The monocyte-derived cytokines IL-12 and IL-15 are potent costimulators for IFN-γ and MIP-1α production by mature NK cells.54 55 Three-week cultures of CD34+ HPCs in FL plus IL-15 or in IL-15 alone were harvested and separated by FACS into CD56+CD3 and CD56CD3 subsets. Equal numbers of each subset (5 × 104 per well) were then costimulated with IL-15 plus IL-12 for 48 hours, after which cell-free culture supernatants were harvested and assayed for IFN-γ or MIP-1α protein production by ELISA. CD56+ cells generated from CD34+ HPCs cultured either in FL plus IL-15 or in IL-15 alone produced abundant amounts of IFN-γ and MIP-1α after 48 hours of costimulation with IL-15 plus IL-12, whereas CD56cells from the same cultures showed little or no production of above-noted cytokines (Fig 2B). There was no spontaneous production of immunomodulatory cytokines, ie, IFN-γ, MIP-1α, TGF-β, or TNF-α, detected from supernatants in the above-noted culture conditions, from cells cultured in FL or KL alone for 3 weeks, or after an additional 2 weeks of culture in IL-15 (data not shown).

We assessed CD56 and CD56+ BM-derived NK cell progenitors and BM-derived NK cells, respectively, for NKR expression. CD34+ HPCs cultured for 3 weeks in FL or KL alone did not express CD56 or NKR (not shown). However, after the washout of FL or KL and culture in IL-15 for an additional 2 weeks, NKR expression was observed within the CD56+ fraction of cells. This included modest but distinct expression of Ig-superfamily killer inhibitory receptor (KIR) antigens on CD56+ NK cells, as well as abundant expression of the C-type lectin NKR on CD56+ cells. CD56 cells did not express NKR. These results are summarized for three donors in Table 1 and a representative panel of two-parameter histograms is shown in Fig 2C. Thus, after culture in FL and IL-15, all NK cell phenotypic and functional characteristics were restricted to the CD56+ subset of cells.

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Table 1.

NKR Surface Expression by CD56+ Cells Derived From CD34+ HPCs Cultured in FL for 21 Days, Followed By Culture in IL-15 for 14 Days

Comparison of the effects of FL and KL on NK cell precursor frequency.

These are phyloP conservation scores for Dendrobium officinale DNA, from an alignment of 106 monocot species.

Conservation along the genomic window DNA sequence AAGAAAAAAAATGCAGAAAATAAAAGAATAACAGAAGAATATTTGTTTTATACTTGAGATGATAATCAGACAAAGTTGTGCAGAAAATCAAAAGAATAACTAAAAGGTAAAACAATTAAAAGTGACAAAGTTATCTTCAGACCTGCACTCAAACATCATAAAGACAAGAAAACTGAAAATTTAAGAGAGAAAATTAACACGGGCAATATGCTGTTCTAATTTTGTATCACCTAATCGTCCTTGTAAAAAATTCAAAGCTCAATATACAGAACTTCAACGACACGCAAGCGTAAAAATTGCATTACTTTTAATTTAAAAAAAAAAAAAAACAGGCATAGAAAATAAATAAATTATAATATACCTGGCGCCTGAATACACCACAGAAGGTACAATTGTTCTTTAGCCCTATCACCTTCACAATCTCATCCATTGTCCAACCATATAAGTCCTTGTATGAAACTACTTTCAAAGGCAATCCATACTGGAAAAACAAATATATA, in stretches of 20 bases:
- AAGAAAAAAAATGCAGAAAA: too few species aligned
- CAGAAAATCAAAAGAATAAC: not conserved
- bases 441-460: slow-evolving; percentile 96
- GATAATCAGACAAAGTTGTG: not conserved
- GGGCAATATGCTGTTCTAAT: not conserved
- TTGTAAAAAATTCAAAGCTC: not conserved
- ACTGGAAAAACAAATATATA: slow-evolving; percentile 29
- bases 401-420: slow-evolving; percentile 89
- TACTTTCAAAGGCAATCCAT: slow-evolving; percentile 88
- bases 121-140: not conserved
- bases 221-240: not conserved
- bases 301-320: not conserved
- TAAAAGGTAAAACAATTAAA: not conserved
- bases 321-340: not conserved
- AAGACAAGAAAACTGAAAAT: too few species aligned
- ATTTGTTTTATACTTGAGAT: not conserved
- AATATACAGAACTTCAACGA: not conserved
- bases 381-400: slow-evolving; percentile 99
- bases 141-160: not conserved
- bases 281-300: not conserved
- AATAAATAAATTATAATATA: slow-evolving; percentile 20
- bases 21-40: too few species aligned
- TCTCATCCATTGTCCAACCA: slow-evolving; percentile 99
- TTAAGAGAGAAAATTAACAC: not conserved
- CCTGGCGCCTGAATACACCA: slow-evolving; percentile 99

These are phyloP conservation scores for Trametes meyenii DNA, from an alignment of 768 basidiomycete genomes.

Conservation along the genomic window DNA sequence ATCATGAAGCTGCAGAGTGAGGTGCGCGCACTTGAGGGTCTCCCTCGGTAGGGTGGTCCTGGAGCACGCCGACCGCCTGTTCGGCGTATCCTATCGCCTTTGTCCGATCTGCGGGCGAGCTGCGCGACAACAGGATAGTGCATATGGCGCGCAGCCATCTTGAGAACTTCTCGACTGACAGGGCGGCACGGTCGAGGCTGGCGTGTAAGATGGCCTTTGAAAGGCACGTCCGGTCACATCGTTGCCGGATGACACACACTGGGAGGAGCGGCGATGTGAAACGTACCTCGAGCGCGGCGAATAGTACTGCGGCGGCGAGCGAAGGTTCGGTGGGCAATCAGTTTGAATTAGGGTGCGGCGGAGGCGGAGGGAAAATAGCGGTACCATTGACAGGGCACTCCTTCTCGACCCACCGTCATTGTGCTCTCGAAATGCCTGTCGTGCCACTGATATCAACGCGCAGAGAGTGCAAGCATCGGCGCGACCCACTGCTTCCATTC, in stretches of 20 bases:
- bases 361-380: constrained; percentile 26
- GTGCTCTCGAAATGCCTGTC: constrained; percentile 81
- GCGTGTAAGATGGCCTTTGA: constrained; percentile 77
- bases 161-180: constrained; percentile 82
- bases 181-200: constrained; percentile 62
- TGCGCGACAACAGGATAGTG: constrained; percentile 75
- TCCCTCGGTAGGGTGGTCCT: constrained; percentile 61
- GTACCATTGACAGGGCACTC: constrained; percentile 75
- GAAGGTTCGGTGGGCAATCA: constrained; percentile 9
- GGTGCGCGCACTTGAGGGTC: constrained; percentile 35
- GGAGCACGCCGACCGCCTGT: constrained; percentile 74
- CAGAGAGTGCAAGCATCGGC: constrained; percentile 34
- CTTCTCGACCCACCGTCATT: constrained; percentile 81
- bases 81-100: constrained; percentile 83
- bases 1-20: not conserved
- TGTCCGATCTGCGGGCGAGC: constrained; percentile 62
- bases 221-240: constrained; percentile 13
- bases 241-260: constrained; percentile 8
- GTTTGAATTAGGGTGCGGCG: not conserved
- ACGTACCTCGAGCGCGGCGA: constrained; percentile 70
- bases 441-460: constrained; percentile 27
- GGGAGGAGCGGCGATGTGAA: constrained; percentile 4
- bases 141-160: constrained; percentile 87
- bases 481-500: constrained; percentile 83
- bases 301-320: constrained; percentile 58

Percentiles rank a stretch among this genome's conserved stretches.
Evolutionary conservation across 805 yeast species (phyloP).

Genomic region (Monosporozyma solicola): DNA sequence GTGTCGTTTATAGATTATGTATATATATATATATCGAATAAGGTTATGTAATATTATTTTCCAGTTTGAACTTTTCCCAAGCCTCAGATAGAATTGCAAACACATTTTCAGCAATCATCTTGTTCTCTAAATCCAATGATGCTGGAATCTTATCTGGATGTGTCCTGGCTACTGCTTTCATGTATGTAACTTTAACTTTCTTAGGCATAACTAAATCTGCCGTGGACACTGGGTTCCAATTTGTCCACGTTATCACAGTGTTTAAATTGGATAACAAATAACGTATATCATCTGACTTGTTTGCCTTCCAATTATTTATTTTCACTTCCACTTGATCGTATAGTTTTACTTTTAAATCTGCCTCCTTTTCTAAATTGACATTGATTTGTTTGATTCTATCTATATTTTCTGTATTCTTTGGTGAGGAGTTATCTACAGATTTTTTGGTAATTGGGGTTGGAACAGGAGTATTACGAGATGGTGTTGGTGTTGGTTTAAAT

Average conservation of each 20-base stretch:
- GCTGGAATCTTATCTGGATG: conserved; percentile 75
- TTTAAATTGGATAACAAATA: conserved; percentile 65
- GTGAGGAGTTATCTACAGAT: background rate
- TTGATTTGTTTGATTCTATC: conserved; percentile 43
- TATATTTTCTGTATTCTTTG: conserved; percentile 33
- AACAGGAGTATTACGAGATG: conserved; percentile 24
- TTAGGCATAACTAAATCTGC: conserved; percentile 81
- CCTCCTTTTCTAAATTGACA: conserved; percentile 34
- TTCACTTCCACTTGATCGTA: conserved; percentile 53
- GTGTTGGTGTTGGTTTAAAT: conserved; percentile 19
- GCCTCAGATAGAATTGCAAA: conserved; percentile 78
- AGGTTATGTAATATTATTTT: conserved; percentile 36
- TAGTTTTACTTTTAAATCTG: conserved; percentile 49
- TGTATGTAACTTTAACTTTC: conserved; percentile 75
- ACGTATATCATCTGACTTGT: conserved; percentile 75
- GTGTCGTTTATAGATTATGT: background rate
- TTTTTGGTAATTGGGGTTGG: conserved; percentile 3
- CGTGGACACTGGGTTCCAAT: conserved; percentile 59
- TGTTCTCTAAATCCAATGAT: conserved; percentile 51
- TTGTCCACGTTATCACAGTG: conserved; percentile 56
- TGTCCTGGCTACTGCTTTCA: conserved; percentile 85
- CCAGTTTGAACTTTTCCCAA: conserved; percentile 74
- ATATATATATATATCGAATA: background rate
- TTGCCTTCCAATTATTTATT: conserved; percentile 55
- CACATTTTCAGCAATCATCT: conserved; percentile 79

We have previously reported that KL, a BM stromal factor with strong homology to FL, can synergize with IL-15 to enhance the expansion of CD56+ NK cells from CD34+ HPCs.11We therefore directly compared FL and KL for their ability to increase NK cell precursor frequency among CD34+ HPCs in an LDA (Fig 3). NK cell precursor frequency in freshly isolated CD34+ HPCs cultured in IL-15 alone was 1 in 483 ± 16 cells, or approximately 0.21% ± 0.007%. However, when CD34+ HPCs were first cultured for 3 weeks in KL and then analyzed for NK cell precursor frequency in subsequent culture with IL-15 alone, there was a significant (P ≤ .005) increase in precursor frequency to 1 in 67 ± 8.3 cells (1.5% ± 0.19%). Likewise, initial 3-week culture in FL increased the subsequent NK cell precursor frequency in IL-15 alone to 1 in 25 ± 2.5 cells (3.9% ± 0.4%; P ≤ .002), which was significantly higher than that observed in KL (P ≤ .01; Fig 3).

Fig. 3.

LDA of NK cell precursor frequency within freshly isolated CD34+ HPCs (day 0) or CD34+ HPCs cultured for 21 days in KL (day 21/KL) or FL (day 21/FL). CD34+ HPCs cultured in KL (*P ≤ .005) or FL (**P ≤ .002) had significantly increased NK cell precursor frequency compared with freshly isolated CD34+ HPCs. In addition, the 21-day/FL cultures had significantly greater NK cell precursor frequencies when compared with 21-day/KL culture (#P≤ .01). The results represent the mean ± SEM of three independent experiments.

Identification of an NK cell precursor after culture in FL or KL.

The significant increase in NK cell precursor frequency after culture of CD34+ HPCs in FL or KL suggested that these factors may be responsible for the generation of an intermediate, IL-15–responsive NK cell precursor. The IL-2/15Rβ chain (CD122) is required for IL-15 signaling.18 We therefore examined CD122 expression by flow cytometric analysis on both freshly isolated human CD34+HPCs and CD34+ HPCs cultured in FL for 10 days. Fresh CD34+ BM HPCs expressed no detectable CD122 on their surface, consistent with earlier reports.44 56 However, after 10 days of culture in FL alone, 20% ± 3% of CD34+ HPCs became CD122+. Interestingly, this fraction was among the cells expressing CD34 with relatively high surface density, ie, the CD34bright subset (Fig 4A).

Fig. 4.

Expression of CD122 (IL-2/15Rβ) protein and IL-15R mRNA on CD34+ HPCs after culture in FL or KL. (A) Flow cytometric analysis of CD122 on freshly isolated CD34+HPCs (day 0) or CD34+ HPCs cultured in FL or KL for 10 days. The percentage of CD34+CD122+ cells (gated population) is indicated for each condition. (B) RT-PCR for IL-15R mRNA transcript expression. CD34+ HPCs from 2 donors were examined for IL-15R on day 0 (lanes 1 and 4), day-10 culture in KL (lanes 2 and 5), day-10 culture in FL (lanes 3 and 6), and 10-day culture in FL followed by culture in IL-15 for 14 days (lane 7). Lane 8 was H2O control. RT-PCR analysis was performed as described in Materials and Methods.